“Well you know, my story is like countless thousands of other people that you know who go down a path of substance abuse and alcoholism. Other addictions that they become all consuming. So in my case they were all consuming because I didn’t really have much in the way of a career. I had very little in the way of relationships. I didn’t have much to really say that I could you know be proud of and then there was a breaking point I would say that caused me to say that I couldn’t take it anymore. And I don’t know what that is. For a lot of people, they refer to it as a bottom. But for me I think it was a high moment of grace that God chose to you know, at least, intervene in my life and to shine some light or grace on me to say that I needed to change what was going on in my life because my life had become so bad.
Well I hate to say it. This seems a little strange but it was actually at a Super Bowl party of all places to be. I was with four or five brothers and we were all drinking and of course two out of the brothers actually have a drinking problem. It seemed like a very sad situation to me. It struck me as odd it and for some reason I told myself ‘I can’t continue to live like this.’
It has taken quite a long time,. That was 30 some odd years ago. But it led from AA into also another 12-step program which deals with sex addiction and the two I’ve attended simultaneously ever since.
I went to a conference recently and I heard one of the members say “AA saved my live, SLA gave me one worth living” and I think that was pretty profound cause it kinda sums up what these programs have done for me.
Even in the heart of my addiction, I don’t think I ever lost that connection with God I think it was strained. I actually stopped you know going to church for periods of time but I returned even when I was still active in my addiction.
There is one thing in the Catholic mass when you give the sign of peace and that’s the one part of the ceremony where I actually felt something and it just told me there was hope.”
Daniel’s Reflection: Steve Lawson is a dear friend of mine in Cincinnati and I will forever be grateful for his love and friendship. Steve fell very fast into chemical addiction and sex addiction in the 1960’s and 1970’s as he was growing up gay and closeted. He likes to say that he is an alcoholic, drug addict, sex addict, food addict but not a gambling addict—but don’t bet on it! Today, Steve has a very successful and impactful career as a chemical addictions counselor having earned the highest level of professional certification (Independent Chemical Dependency Counselor–Clinical Supervisor).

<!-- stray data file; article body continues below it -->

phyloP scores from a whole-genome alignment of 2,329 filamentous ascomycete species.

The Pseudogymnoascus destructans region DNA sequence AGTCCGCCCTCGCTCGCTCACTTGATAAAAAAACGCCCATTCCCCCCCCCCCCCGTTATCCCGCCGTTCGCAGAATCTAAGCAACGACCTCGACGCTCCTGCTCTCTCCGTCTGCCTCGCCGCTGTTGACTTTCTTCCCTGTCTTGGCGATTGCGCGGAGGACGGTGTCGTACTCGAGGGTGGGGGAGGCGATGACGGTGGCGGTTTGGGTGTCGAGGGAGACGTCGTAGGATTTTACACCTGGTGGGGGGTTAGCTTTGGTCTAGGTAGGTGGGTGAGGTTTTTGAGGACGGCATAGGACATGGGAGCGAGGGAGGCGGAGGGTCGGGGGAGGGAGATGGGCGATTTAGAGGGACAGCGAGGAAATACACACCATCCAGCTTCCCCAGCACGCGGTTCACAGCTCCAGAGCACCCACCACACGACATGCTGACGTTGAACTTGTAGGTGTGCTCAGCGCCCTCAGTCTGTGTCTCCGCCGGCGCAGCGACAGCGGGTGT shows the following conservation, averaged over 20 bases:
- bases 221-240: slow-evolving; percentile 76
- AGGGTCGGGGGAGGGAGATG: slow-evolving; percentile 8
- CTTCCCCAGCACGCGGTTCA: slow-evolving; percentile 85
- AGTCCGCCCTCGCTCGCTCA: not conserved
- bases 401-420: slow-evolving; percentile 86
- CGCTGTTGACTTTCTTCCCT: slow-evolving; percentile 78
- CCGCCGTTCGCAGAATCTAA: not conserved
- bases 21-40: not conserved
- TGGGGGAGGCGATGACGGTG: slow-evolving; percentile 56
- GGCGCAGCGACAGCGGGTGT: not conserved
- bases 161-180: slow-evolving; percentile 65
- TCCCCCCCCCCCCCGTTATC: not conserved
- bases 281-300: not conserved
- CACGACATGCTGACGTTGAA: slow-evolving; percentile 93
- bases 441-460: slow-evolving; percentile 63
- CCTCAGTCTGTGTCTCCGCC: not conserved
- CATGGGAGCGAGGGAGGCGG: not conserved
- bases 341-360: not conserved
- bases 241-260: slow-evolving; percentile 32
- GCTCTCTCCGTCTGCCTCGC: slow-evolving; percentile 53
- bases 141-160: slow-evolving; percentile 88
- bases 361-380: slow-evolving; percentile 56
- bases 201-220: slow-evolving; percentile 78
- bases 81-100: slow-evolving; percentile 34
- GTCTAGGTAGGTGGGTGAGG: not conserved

What amazes me about Steve’s story is how he continued to go to Church during his many years of active addiction. Not because he was trying to pretend to be something he was not. But for hope. It was the simple sign of peace that Catholics give to each other at the end of a Mass that resonated deeply with Steve and gave him hope that he might one day be sober and healthy.
It is so easy for many to write off all aspects of traditional religion or some simple ritual of our own upbringing. Or a simple ritual of our own creation. The sign of peace, in this case. For many others in this project it was playing under their father’s Tallis (Jewish prayer shawl) in synagogue, lighting a candle for a loved one, or praying for a pregnant mother on bed rest. The most simple of acts can remind us deeply of who we are or who we could be.
I am so grateful that Steven Lawson took hope in the sign of peace and that he went on to counsel so many recovering addicts that he impacts everyday.
Blessed be the broken one among us who helps others to heal. (P.S. We are all whole, we are all broken, we are all potential healers).